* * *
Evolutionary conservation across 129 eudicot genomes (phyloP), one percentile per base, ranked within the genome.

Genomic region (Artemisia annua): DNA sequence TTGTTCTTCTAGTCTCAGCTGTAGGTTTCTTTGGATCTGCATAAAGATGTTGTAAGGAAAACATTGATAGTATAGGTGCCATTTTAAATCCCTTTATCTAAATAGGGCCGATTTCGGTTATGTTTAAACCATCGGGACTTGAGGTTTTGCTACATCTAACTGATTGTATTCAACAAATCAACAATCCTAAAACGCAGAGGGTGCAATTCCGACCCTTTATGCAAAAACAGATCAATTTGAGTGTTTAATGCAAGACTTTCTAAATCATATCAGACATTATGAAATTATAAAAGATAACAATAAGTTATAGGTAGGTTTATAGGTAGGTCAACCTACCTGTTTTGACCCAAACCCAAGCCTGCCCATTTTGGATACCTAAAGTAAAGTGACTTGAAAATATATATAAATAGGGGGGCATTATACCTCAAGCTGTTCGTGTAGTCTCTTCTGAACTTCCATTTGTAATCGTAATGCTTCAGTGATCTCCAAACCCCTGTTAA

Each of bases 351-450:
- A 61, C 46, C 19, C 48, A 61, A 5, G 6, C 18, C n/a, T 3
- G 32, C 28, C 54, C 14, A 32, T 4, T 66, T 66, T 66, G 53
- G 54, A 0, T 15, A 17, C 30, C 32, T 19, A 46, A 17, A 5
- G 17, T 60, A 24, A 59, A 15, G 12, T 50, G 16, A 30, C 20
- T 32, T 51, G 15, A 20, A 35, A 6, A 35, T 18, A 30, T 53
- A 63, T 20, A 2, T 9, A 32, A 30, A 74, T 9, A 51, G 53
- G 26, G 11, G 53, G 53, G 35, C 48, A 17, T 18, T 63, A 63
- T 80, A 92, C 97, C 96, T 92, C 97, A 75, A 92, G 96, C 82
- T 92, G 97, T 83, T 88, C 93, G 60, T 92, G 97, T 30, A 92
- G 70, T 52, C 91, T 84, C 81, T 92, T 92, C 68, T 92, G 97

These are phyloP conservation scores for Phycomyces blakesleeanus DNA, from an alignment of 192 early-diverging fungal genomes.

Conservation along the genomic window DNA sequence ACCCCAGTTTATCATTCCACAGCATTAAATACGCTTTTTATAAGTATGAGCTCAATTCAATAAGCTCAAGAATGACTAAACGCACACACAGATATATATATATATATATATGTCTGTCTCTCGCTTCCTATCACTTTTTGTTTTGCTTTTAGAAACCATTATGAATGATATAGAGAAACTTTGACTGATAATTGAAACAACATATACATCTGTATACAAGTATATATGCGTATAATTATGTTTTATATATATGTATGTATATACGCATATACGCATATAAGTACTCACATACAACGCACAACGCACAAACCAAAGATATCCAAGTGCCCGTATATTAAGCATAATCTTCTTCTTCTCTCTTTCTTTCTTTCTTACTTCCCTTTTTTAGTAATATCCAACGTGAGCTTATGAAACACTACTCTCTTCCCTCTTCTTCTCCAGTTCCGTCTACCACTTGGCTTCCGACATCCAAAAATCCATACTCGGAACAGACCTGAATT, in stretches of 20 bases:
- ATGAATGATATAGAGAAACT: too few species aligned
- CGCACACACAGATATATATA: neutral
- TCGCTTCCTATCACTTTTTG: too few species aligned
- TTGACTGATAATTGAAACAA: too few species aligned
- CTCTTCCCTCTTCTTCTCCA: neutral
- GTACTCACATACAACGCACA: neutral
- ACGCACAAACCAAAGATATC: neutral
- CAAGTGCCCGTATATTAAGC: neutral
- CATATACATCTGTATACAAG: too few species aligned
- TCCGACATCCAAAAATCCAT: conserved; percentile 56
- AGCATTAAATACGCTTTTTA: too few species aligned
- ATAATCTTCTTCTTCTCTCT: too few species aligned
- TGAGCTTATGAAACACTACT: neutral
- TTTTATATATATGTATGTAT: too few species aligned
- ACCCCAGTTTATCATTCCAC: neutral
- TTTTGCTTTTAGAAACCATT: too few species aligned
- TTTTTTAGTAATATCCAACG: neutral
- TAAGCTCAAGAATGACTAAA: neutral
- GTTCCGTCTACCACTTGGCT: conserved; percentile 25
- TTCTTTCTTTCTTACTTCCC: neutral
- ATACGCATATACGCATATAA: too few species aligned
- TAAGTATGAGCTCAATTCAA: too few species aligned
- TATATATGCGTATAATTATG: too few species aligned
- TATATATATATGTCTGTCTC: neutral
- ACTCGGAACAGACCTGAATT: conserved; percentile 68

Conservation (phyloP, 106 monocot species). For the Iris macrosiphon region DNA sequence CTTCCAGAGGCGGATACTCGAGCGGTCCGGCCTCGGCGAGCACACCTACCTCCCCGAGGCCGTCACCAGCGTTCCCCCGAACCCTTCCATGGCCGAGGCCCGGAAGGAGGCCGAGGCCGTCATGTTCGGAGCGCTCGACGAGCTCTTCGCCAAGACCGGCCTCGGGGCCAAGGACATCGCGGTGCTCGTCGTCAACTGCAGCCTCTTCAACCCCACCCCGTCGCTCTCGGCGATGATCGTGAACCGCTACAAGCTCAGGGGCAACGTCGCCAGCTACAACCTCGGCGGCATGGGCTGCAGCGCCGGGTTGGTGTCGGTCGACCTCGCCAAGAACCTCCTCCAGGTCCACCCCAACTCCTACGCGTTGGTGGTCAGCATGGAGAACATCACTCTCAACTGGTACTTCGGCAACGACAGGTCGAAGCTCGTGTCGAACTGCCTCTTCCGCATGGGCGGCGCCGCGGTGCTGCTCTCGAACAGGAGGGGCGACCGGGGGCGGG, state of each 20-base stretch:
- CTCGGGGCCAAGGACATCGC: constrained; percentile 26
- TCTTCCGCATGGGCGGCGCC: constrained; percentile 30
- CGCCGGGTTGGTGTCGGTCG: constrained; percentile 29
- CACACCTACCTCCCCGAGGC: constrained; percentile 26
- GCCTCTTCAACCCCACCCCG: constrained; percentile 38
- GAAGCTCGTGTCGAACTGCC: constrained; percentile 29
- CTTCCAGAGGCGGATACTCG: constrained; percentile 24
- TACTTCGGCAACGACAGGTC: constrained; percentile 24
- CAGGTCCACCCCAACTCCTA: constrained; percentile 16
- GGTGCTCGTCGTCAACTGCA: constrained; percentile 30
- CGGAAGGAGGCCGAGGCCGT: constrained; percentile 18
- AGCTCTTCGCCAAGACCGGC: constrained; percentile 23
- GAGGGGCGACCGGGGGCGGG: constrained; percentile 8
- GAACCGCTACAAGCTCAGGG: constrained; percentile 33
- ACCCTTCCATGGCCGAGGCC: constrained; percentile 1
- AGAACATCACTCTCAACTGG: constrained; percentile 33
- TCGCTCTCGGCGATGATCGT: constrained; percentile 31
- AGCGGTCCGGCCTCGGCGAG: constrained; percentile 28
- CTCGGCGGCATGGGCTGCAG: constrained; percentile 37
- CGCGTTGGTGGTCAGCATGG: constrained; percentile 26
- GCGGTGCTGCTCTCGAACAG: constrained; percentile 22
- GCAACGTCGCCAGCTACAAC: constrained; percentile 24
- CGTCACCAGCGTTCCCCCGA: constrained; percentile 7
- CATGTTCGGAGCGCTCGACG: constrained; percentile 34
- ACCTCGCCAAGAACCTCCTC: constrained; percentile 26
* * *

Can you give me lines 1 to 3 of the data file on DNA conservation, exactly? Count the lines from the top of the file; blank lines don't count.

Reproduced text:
Evolutionary conservation across 129 eudicot genomes (phyloP), one percentile per base, ranked within the genome.

Genomic region (Artemisia annua): DNA sequence TTGTTCTTCTAGTCTCAGCTGTAGGTTTCTTTGGATCTGCATAAAGATGTTGTAAGGAAAACATTGATAGTATAGGTGCCATTTTAAATCCCTTTATCTAAATAGGGCCGATTTCGGTTATGTTTAAACCATCGGGACTTGAGGTTTTGCTACATCTAACTGATTGTATTCAACAAATCAACAATCCTAAAACGCAGAGGGTGCAATTCCGACCCTTTATGCAAAAACAGATCAATTTGAGTGTTTAATGCAAGACTTTCTAAATCATATCAGACATTATGAAATTATAAAAGATAACAATAAGTTATAGGTAGGTTTATAGGTAGGTCAACCTACCTGTTTTGACCCAAACCCAAGCCTGCCCATTTTGGATACCTAAAGTAAAGTGACTTGAAAATATATATAAATAGGGGGGCATTATACCTCAAGCTGTTCGTGTAGTCTCTTCTGAACTTCCATTTGTAATCGTAATGCTTCAGTGATCTCCAAACCCCTGTTAA

Each of bases 351-450: